On March 18th 1938, Mexican president Lazaro Cardenas began the process of nationalizing all oil reserves, resources and facilities. Although this historic event is now perceived as an indispensable starting point for the modernization of post-revolutionary Mexico, it was at the time a culmination of over ten years of strikes and labor disputes between unyielding foreign oil companies and their beleaguered workforces, whose demands seem minimal compared to modern standards.
Despite being perceived as a radical act that led to international boycotts, it was arguably a very successful form of compromise; for a nation that was in the middle of a long history of tragic and violent military interventions in social conflicts (a history that looms large over Mexican society and political life to this day), the Mexican oil expropriation was a remarkably peaceful development. It was also the catalyst for both positive (the formation of PEMEX and the development of an internationally competitive oil and gas industry) and negative (political corruption, the selling of crude to fascist countries before World War 2) outcomes that would come to shape the future of Mexico in ways both big and small. It is not gratuitously that the date became a national holiday; it’s hard to think of a more influential event in Mexico’s post-revolutionary history.
Now that the Energy Reform has changed the paradigm surrounding PEMEX’s control over the country’s oil and gas resources, there will be inevitably some who will be quick to paint a bleak picture of the new significance that this national holiday is supposed to hold. Whether or not the Energy Reform represents a “reversal” (or, for the sake of soapy drama in a country that refined the concept, “betrayal”) of Lazaro Cardenas’ efforts is, of course, immaterial to the fact that political points will always stand to be gained from stating such a comparison as fact. Without commenting on this particular impulse, it should be noted that it seems rather exaggerated to claim that, in the 76 years of Mexican history that have passed since the oil expropriation, this has been the first major betrayal of Lazaro Cardenas’ ideals, values or efforts.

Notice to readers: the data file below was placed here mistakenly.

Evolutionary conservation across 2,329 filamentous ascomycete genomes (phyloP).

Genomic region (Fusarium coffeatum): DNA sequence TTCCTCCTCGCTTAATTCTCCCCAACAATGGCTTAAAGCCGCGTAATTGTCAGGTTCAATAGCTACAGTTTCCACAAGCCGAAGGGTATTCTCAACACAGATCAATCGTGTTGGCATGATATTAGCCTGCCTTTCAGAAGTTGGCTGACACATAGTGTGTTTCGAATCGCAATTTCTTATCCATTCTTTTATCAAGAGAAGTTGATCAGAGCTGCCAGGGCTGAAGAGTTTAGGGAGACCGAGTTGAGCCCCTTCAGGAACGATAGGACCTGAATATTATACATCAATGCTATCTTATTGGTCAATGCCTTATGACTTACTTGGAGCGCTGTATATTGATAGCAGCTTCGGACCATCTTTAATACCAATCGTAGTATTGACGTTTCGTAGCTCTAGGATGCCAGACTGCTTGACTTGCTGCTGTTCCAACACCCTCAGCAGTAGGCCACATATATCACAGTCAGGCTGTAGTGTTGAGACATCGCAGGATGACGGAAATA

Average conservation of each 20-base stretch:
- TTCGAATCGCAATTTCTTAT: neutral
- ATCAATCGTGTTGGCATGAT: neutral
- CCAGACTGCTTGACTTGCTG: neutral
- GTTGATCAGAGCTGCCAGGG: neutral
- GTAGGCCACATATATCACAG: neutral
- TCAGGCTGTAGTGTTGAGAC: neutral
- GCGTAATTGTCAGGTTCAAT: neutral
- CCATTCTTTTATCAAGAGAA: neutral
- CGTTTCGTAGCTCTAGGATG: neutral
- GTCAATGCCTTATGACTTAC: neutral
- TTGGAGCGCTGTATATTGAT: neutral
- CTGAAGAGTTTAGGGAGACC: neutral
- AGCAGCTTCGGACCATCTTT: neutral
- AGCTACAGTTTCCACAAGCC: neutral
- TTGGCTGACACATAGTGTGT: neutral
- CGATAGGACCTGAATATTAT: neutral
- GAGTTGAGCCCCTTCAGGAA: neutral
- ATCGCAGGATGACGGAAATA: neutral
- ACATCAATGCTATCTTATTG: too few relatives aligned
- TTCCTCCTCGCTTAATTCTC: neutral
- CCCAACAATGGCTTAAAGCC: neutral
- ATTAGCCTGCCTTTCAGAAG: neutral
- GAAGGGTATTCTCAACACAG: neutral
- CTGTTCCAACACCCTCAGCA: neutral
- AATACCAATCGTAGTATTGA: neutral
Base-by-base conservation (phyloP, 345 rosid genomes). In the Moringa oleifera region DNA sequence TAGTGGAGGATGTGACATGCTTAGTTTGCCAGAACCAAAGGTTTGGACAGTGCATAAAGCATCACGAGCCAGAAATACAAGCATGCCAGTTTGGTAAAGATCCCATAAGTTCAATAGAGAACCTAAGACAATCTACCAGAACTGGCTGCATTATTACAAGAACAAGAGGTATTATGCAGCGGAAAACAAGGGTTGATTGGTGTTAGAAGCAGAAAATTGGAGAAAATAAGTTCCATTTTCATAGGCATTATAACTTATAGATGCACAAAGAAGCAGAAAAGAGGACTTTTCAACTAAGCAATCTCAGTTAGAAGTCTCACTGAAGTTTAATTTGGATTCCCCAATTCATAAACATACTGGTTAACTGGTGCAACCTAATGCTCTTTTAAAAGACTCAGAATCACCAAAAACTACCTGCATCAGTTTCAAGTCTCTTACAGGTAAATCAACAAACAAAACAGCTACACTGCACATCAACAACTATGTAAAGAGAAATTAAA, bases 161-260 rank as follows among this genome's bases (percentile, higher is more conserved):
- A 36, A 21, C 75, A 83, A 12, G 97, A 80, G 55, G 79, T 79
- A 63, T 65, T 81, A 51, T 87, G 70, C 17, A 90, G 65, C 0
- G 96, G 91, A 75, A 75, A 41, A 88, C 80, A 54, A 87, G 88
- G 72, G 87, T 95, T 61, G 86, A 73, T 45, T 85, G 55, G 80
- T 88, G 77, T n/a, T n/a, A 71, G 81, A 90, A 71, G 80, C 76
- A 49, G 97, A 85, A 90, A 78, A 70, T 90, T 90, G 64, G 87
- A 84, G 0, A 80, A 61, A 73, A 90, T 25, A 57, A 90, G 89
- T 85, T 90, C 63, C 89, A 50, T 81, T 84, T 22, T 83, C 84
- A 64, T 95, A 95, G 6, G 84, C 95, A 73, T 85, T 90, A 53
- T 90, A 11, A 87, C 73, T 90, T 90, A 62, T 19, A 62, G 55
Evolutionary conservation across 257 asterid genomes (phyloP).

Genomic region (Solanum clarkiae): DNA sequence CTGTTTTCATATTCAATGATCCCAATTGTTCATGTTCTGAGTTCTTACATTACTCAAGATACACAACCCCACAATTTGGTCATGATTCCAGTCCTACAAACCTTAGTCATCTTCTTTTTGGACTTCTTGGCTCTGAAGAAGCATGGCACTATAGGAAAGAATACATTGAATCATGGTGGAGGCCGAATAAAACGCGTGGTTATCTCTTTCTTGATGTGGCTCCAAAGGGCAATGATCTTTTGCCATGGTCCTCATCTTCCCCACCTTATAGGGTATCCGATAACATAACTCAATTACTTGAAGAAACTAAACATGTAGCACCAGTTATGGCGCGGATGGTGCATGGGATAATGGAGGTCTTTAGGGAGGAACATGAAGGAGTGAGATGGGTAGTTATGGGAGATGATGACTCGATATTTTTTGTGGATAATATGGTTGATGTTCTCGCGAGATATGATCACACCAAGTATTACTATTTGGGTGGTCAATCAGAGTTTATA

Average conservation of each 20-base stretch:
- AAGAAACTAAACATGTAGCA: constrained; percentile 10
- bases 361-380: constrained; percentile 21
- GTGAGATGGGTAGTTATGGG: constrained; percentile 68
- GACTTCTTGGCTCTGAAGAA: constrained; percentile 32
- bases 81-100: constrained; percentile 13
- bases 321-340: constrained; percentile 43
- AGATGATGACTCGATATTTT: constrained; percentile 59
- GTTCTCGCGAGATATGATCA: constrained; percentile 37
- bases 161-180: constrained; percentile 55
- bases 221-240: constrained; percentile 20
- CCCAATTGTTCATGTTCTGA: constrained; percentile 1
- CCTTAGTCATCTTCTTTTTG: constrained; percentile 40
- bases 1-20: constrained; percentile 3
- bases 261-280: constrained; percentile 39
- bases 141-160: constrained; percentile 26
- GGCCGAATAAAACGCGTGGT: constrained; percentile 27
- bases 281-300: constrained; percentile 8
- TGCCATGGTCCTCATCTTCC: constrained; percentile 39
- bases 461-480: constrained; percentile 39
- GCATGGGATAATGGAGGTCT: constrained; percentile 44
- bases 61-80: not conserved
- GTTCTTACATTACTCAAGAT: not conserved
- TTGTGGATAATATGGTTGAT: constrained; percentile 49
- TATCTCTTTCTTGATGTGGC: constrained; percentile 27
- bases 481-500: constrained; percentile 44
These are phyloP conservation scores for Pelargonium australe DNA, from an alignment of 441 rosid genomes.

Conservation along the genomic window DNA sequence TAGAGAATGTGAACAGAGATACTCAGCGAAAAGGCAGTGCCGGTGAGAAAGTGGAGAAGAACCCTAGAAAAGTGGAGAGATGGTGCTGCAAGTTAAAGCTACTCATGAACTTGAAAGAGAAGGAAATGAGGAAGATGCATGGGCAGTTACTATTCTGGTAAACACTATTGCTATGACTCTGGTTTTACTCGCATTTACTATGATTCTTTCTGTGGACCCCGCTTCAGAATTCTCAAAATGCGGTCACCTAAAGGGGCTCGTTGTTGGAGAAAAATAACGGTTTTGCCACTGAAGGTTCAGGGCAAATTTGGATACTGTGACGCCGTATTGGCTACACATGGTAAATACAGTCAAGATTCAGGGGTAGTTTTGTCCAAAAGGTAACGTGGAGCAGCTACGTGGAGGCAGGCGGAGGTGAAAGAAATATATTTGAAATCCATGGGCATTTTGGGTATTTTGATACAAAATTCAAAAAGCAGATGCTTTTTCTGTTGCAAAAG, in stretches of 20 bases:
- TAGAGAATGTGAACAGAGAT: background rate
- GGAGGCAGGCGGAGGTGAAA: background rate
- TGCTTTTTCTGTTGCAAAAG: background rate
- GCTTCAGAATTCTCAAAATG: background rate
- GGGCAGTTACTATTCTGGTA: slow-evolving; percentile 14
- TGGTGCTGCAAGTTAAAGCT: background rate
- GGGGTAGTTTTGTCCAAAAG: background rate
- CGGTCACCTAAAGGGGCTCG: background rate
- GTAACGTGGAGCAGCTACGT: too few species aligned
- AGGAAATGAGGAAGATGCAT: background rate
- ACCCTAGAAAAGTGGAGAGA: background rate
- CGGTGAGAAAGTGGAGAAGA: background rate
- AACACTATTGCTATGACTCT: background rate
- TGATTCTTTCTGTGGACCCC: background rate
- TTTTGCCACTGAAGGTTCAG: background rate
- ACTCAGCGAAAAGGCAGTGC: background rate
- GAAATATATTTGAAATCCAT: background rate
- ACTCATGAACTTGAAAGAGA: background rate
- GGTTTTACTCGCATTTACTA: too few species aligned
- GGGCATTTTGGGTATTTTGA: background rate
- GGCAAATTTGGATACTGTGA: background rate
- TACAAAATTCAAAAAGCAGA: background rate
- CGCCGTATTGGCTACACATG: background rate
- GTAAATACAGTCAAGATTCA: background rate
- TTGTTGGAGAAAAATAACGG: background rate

Both the oil expropriation and the passing of the Energy Reform are steps and segments of larger historical processes; they do not contradict but complement each other as sequential parts of the same timeline and of the same learning curve. To say that the Energy Reform “cancels out” or “betrays” the expropriation is about as simplistic as saying that the Energy Reform “corrects” the structural problems created by Lazaro Cardenas’ bold, rightfully celebrated stroke of public policy brilliance. However, this is not to say that this anniversary should be celebrated like any other; even current PEMEX CEO Emilio Lozoya Austin acknowledged as such last week in his speech commemorating the expropriation. As such, it should be celebrated as the righteous beginning of the transformation that the industry is about to undergo, rather than a relic or a distant and antiquated memory of a path now supposedly deserted; to consider it in this limited way is to ignore the complexity of the causes and effects that truly compose the history of nations.